And yet, at the same time, Huawei's efforts to push 5G forward come at a cost because of its strong ties to the Chinese Government, a government known for spying on its citizens and all others with whom it comes into contact. Huawei has been shunned in the US as well as Australia and Japan in 5G deployment in those countries because of its security risk.


Back in the US, Huawei has tried to bring its 5G smartphones here to US carriers AT&T and Verizon, but to no avail. The trade war between the US and China has led to Huawei's admission on the US Entity List, a blacklist that prevents American companies from doing business with Huawei without the Federal Government's permission.

Huawei has seen its Android license revoked by Google in recent days, with the company being denied access to Google's upcoming Android Q update as well as the upcoming Android Q Beta. A three-month government reprieve means that Huawei has until August 19th to update its devices to Android Pie before the proverbial plug is pulled.

The Chinese OEM's rise in 5G wireless employment makes it a target of the US Government because of its strong ties to the Chinese Government. Huawei has governmental support in China, including in the company's 5G agenda. Bringing  its 5G technology here could put American citizens at risk. Though Huawei has said it would sign a no-spy agreement with the US, signing an agreement and abiding by it (to the anger of the Chinese Government) are two different things.


Since Huawei's blacklisting in the US, a number of British entities have also pulled their collaborations with Huawei. The SD Association and Wi-Fi Alliance, along with the IEEE, are denying Huawei any future influence in the direction of their technologies, with the IEEE excluding Huawei from reviewing its technological papers at its own website.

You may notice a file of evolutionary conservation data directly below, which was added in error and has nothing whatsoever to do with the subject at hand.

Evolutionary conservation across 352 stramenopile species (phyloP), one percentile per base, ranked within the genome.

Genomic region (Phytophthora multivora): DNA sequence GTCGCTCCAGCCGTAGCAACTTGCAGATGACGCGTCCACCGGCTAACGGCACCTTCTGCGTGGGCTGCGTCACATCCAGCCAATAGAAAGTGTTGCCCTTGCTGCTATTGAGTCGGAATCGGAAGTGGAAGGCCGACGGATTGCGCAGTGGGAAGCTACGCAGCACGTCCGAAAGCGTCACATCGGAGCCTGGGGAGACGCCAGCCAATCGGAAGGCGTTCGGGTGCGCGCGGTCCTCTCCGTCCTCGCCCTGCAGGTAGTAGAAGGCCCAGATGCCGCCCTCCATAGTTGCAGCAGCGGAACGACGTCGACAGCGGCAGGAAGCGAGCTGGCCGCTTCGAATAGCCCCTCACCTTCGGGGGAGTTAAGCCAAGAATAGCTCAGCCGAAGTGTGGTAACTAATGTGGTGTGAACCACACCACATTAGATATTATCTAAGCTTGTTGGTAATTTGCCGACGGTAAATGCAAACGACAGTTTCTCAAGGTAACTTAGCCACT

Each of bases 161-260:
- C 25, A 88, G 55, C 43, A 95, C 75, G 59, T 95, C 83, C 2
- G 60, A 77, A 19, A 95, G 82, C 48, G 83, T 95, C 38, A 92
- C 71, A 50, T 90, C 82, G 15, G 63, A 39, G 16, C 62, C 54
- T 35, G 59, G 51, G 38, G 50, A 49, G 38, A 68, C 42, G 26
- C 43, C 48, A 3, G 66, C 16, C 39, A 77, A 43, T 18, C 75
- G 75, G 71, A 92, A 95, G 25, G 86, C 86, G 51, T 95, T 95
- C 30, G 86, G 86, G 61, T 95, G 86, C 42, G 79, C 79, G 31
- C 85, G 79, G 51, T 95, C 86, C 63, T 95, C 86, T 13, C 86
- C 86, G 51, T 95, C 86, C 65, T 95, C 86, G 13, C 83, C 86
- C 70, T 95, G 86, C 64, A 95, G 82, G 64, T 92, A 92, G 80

The effect of the Trump Ban is that Huawei, once poised to rival Samsung as the top smartphone seller in the world, has now admitted that the Trump Ban has dampened its sales and far lowered its expectations for this year. It's impossible now for Huawei to match Samsung or take over the top global spot, as Huawei has exhibited financial loss in Germany and Spain due to the American blacklisting.

The company has lost the support of processor architect ARM, along with Qualcomm, Intel, and Microsoft, leaving them without the necessary parts to design smartphones.


Due to the Trump Ban, the new Huawei Matebook is up in the air, indefinitely. The Mate 20 X 5G will sell well in China, due to Huawei's open access to Chinese networks.

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Staff News Writer

Deidre Richardson is a tech lover whose insatiable desire for all things tech has kept her in tech journalism some eight years now. She is a graduate of the University of North Carolina at Chapel Hill, where she earned BA degrees in both History and Music. Since graduating from Carolina in 2006, Richardson obtained a Master of Divinity degree and spent four years in postgraduate seminary studies. She's written five books since 2017 and all of them are available at Amazon. You can connect with Deidre Richardson on Facebook.